Clay has a potential and versatility that begs to be explored and pushed. In my pursuit of realizing those qualities in the material, I look to the vast history of ceramics, my own empirical points of reference and the diverse and rich community of fellow wood-fire potters and sculptors in Southern Appalachia and throughout the world.
My current work is split between domestically inspired wares, or pots, as well as evolving, dynamic formal and sculptural studies. The interplay between the two forms an avenue into the medium that I feel can, and will evolve with me as an artist. I maintain a relative balance between hand-building and wheel-throwing techniques, and often combine the two in a single piece. All of my work is informed by, and geared towards the characteristics of wood fire.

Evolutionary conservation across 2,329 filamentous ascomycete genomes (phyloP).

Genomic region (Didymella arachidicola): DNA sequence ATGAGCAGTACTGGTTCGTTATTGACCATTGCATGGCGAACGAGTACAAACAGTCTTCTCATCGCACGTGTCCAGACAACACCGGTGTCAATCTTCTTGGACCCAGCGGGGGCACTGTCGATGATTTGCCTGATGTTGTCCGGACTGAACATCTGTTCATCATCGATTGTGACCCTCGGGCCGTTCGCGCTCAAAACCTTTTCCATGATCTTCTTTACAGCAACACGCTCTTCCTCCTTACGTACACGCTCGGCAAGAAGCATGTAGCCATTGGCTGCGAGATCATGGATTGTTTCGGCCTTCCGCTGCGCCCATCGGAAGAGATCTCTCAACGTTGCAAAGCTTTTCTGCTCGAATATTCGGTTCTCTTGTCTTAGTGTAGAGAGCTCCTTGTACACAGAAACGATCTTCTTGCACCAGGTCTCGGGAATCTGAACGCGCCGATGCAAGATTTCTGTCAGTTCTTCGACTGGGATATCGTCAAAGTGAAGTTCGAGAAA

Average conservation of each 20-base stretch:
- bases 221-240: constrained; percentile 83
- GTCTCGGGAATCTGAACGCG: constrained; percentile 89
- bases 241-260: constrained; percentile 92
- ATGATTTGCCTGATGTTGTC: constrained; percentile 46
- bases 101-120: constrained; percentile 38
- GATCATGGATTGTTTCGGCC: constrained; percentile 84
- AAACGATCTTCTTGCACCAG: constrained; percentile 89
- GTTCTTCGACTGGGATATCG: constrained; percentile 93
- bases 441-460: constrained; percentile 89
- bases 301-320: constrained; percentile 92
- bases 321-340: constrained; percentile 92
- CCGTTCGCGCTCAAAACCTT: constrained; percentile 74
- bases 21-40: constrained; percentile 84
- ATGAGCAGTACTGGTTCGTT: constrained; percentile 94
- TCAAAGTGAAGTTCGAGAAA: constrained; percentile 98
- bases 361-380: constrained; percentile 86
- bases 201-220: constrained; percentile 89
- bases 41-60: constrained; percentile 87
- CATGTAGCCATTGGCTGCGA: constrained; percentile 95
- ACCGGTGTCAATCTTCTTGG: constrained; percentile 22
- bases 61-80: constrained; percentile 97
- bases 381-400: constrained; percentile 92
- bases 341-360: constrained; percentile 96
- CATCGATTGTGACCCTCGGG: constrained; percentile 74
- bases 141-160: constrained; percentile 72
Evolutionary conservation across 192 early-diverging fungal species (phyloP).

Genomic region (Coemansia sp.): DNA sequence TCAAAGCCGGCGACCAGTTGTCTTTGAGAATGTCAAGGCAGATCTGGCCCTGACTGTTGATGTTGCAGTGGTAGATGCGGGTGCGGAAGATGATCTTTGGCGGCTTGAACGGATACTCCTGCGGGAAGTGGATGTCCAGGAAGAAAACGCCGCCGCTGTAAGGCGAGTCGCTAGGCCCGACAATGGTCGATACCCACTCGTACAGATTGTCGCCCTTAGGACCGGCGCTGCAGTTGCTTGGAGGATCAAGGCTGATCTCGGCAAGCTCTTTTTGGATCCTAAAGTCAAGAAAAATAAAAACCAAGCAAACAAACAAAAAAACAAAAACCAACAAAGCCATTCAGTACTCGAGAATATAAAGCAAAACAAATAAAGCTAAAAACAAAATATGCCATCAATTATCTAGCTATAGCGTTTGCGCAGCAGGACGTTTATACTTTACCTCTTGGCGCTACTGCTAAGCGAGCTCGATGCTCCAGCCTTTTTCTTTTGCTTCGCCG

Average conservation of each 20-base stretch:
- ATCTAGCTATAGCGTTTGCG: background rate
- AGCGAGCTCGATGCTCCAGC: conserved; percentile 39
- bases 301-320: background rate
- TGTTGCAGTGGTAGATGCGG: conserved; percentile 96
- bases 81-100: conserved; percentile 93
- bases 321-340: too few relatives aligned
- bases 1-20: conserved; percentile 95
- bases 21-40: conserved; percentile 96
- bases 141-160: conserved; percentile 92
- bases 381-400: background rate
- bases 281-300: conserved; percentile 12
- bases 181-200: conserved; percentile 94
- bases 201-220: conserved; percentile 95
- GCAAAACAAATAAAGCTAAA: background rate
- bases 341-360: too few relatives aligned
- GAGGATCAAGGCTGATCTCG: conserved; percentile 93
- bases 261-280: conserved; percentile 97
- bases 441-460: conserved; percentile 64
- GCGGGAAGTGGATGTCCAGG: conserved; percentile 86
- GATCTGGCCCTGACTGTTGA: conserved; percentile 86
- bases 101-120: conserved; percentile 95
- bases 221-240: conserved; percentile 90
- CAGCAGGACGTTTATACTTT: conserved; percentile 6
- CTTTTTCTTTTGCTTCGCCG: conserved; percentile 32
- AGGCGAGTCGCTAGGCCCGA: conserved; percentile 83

I use stoneware and porcelainous clays as well as a number of slips and shino-type glazes that complement, enhance and endure the effects of my firing techniques. I wood fire my work in a variety of kiln types: anagama, noborigama and Bourey-box salt/ soda kilns. Each firing certainly imparts differences in the finished work, yet at the same time, record the intimacy between maker, clay and flame, which is so important to me with my work.